Originally published in the Toronto Sun on August 12, 2017.
For years now, transforming non-residential buildings into residential condominiums has fulfilled two very important objectives — while it has helped to preserve precious elements of our architectural past, it has also provided much needed living space for our growing towns and cities.
It’s the proverbial win-win situation. But there’s another consideration that has been missing from the condominium conversion equation. Consumer protection.
Those choosing to live in truly unique converted living spaces — a charming old church or a factory building from a different time altogether — have not benefitted from the mandatory warranty coverage that comes with almost every other brand new home and condominium unit in Ontario.
The good news is that this will soon change.
Since the passing of the Protecting Condominium Owners Act last year, Tarion has been working with the provincial government to extend warranty coverage to certain residential condominium conversion projects.
We held a public consultation earlier this year where we gave the public an opportunity to weigh in on this new initiative. Based on the feedback received, we developed a revised draft of a bulletin titled Residential Condominium Conversion Projects and draft new regulations that outline the process and coverage for this type of construction.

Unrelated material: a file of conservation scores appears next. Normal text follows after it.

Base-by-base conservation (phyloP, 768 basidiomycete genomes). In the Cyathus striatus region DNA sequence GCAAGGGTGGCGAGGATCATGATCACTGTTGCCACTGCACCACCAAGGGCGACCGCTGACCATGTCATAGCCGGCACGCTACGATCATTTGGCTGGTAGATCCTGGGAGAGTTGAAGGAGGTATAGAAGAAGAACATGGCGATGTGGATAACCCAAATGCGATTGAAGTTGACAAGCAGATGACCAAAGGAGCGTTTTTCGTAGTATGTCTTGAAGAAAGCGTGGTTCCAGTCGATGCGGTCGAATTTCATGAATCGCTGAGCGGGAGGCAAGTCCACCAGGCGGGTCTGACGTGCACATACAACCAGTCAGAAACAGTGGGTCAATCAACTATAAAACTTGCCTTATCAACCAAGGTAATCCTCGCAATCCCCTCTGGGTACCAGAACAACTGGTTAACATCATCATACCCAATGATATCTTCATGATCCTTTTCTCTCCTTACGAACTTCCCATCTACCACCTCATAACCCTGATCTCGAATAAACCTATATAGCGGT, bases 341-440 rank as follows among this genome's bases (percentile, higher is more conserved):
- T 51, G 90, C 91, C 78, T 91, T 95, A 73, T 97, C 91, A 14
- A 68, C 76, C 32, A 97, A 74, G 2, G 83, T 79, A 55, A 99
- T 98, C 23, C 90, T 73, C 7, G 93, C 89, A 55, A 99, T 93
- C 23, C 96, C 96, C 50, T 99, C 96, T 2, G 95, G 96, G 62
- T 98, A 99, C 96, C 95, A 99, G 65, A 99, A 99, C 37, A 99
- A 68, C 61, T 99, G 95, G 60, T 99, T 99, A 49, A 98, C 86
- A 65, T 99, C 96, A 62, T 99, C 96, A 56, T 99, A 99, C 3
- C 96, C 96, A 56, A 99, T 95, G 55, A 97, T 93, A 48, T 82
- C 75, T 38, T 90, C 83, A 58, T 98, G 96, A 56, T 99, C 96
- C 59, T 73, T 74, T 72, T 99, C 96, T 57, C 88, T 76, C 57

Both of these documents are now available for review on our website, Tarion.com.
Here are a few of the key items in our plan. To begin with, only converted buildings that were previously used for non-residential purposes would be covered. This means that rental apartment buildings that are converted to condominiums would still be excluded from warranty coverage. Part of the reason for this decision is the need to protect the availability of rental buildings in urban centres across the province.
You might be curious about what kind of new home warranty coverage would apply to a residential condominium conversion project. The answer is that all of the warranties in the Ontario New Home Warranties Plan Act would apply with one exception — the one-year warranties that a home is constructed in a workmanlike manner and is free from defects in materials would not apply to the pre-existing elements of the project.
All of the other one-year warranties would apply to the pre-existing elements, including compliance with the Ontario Building Code.
After the first year, warranty coverage for both pre-existing and new elements would be identical to that of brand new homes. This means a two-year warranty for water penetration and defects in electrical, plumbing and heating delivery and distribution systems, and a seven-year warranty for major structural defects.
Finally, vendors and builders of residential condominium conversion projects would now have to register with Tarion and enrol their projects in the warranty plan. This will ensure that they have the educational, technical and financial competence to build, sell and provide aftersales warranty service.
Extending warranty coverage to residential condominium conversions will enhance Ontario’s warranty protections for new condominium buyers.
We encourage anyone who is interested in this initiative to review and comment on the proposed bulletin and regulation, which can be found in the Public Consultations section of Tarion’s website, Tarion.com.
We welcome your written submissions to email@example.com until September 11, 2017.